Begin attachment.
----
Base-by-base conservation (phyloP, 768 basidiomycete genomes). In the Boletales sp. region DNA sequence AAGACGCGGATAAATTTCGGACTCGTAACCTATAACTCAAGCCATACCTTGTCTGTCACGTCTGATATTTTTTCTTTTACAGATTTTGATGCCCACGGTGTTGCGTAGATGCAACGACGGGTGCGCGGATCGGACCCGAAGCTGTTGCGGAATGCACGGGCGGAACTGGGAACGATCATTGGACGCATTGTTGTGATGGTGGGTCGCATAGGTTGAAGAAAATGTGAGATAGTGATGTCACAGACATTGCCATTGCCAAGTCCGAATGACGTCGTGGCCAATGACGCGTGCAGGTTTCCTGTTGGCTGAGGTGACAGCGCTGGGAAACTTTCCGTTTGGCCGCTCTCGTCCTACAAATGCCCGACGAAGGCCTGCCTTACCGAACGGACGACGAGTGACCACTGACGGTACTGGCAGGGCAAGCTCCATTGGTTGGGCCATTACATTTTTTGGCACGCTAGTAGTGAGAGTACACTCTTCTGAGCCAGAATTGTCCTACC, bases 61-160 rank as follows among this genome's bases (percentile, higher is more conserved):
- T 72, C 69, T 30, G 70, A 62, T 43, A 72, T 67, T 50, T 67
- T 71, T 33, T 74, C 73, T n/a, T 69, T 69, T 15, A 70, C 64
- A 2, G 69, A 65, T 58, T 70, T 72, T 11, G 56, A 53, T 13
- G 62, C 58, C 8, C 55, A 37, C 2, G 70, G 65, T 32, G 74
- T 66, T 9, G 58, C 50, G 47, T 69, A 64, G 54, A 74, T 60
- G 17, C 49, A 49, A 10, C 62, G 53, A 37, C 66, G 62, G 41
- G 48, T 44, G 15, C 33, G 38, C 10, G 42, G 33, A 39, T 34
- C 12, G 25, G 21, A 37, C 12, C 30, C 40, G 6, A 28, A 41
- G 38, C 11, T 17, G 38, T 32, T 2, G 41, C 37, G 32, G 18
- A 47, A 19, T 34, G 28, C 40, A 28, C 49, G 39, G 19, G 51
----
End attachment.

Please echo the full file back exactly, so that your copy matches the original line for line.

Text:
Base-by-base conservation (phyloP, 768 basidiomycete genomes). In the Boletales sp. region DNA sequence AAGACGCGGATAAATTTCGGACTCGTAACCTATAACTCAAGCCATACCTTGTCTGTCACGTCTGATATTTTTTCTTTTACAGATTTTGATGCCCACGGTGTTGCGTAGATGCAACGACGGGTGCGCGGATCGGACCCGAAGCTGTTGCGGAATGCACGGGCGGAACTGGGAACGATCATTGGACGCATTGTTGTGATGGTGGGTCGCATAGGTTGAAGAAAATGTGAGATAGTGATGTCACAGACATTGCCATTGCCAAGTCCGAATGACGTCGTGGCCAATGACGCGTGCAGGTTTCCTGTTGGCTGAGGTGACAGCGCTGGGAAACTTTCCGTTTGGCCGCTCTCGTCCTACAAATGCCCGACGAAGGCCTGCCTTACCGAACGGACGACGAGTGACCACTGACGGTACTGGCAGGGCAAGCTCCATTGGTTGGGCCATTACATTTTTTGGCACGCTAGTAGTGAGAGTACACTCTTCTGAGCCAGAATTGTCCTACC, bases 61-160 rank as follows among this genome's bases (percentile, higher is more conserved):
- T 72, C 69, T 30, G 70, A 62, T 43, A 72, T 67, T 50, T 67
- T 71, T 33, T 74, C 73, T n/a, T 69, T 69, T 15, A 70, C 64
- A 2, G 69, A 65, T 58, T 70, T 72, T 11, G 56, A 53, T 13
- G 62, C 58, C 8, C 55, A 37, C 2, G 70, G 65, T 32, G 74
- T 66, T 9, G 58, C 50, G 47, T 69, A 64, G 54, A 74, T 60
- G 17, C 49, A 49, A 10, C 62, G 53, A 37, C 66, G 62, G 41
- G 48, T 44, G 15, C 33, G 38, C 10, G 42, G 33, A 39, T 34
- C 12, G 25, G 21, A 37, C 12, C 30, C 40, G 6, A 28, A 41
- G 38, C 11, T 17, G 38, T 32, T 2, G 41, C 37, G 32, G 18
- A 47, A 19, T 34, G 28, C 40, A 28, C 49, G 39, G 19, G 51